While we talk of ‘articular disorders’, it is not really possible to consider the joint in isolation. Each joint depends on other structures like ligaments, tendons, muscles and bone for its function and stability. Bone and muscle disease are dealt with in separate chapters.

DISORDERS OF THE ARTICULAR SYSTEM

There are over 100 rheumatic disorders with different underlying causes, different treatments and different outcomes. These conditions can be broadly divided into non-inflammatory diseases, of which osteoarthritis is the most important, and inflammatory conditions such as rheumatoid arthritis (RA), ankylosing spondylitis and systemic lupus erythematosus (SLE or lupus).

Osteoarthritis (OA)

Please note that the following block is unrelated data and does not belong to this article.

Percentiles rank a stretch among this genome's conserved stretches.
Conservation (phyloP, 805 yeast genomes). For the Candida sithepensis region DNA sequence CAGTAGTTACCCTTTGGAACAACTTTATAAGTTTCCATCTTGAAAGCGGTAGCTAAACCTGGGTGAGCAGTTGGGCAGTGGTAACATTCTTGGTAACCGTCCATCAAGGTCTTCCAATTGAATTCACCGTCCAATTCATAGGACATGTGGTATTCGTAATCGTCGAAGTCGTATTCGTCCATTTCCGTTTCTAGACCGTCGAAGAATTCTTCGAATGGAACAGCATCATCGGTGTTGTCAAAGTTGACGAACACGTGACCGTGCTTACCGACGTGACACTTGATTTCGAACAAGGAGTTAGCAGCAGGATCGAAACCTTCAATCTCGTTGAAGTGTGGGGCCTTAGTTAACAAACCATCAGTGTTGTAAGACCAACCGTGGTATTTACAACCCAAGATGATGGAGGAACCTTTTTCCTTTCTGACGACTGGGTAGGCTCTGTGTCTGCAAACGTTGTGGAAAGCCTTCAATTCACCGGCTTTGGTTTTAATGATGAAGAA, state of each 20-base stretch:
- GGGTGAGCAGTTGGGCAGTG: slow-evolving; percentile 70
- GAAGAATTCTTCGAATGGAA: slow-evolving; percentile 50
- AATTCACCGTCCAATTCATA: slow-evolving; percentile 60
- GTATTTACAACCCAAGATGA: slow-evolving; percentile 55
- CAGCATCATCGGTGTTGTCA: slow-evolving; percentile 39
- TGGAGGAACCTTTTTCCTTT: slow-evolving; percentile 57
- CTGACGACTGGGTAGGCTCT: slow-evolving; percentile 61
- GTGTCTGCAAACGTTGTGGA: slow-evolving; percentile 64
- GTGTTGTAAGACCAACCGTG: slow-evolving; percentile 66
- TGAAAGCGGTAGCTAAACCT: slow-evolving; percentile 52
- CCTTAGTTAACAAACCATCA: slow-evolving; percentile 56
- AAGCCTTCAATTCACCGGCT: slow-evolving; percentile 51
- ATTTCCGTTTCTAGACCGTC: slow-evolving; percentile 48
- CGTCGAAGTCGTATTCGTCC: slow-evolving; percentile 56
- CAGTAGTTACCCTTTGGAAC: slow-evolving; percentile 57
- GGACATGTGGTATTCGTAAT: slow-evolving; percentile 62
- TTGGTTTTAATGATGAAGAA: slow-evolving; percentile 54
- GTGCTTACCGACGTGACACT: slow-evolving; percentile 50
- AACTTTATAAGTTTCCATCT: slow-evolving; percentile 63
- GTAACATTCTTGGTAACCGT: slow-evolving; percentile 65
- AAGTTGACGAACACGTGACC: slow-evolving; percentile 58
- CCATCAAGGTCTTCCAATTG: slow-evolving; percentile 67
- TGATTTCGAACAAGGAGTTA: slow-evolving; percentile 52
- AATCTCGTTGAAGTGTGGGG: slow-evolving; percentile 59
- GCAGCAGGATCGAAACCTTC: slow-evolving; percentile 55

The most common form of articular disease is osteoarthritis, in which the articular cartilage becomes fissured and gradually wears away. The joint tries to heal itself by forming bony out-growths on the sides of the joints (osteophytes). Trauma to a joint predisposes to OA, as do some rare biochemical disorders like alkaptonuria. However, in most cases, apart from an inherited tendency and increasing frequency with age, the cause cannot be identified. For many years, OA was thought to be due to degeneration or ‘wear and tear’. Recently, we have appreciated that a degree of inflammation is often present if sought and that calcium pyrophosphate and basic calcium phosphate crystals are frequently found in osteoarthritic joints (see below).

At present, we have no treatment to influence this process. The knee and hip are often affected and, if the pain and limitation to mobility are severe enough, the orthopaedic surgeon will remove the joint and replace it with an artificial one, usually with very gratifying results.

Inflammatory arthritis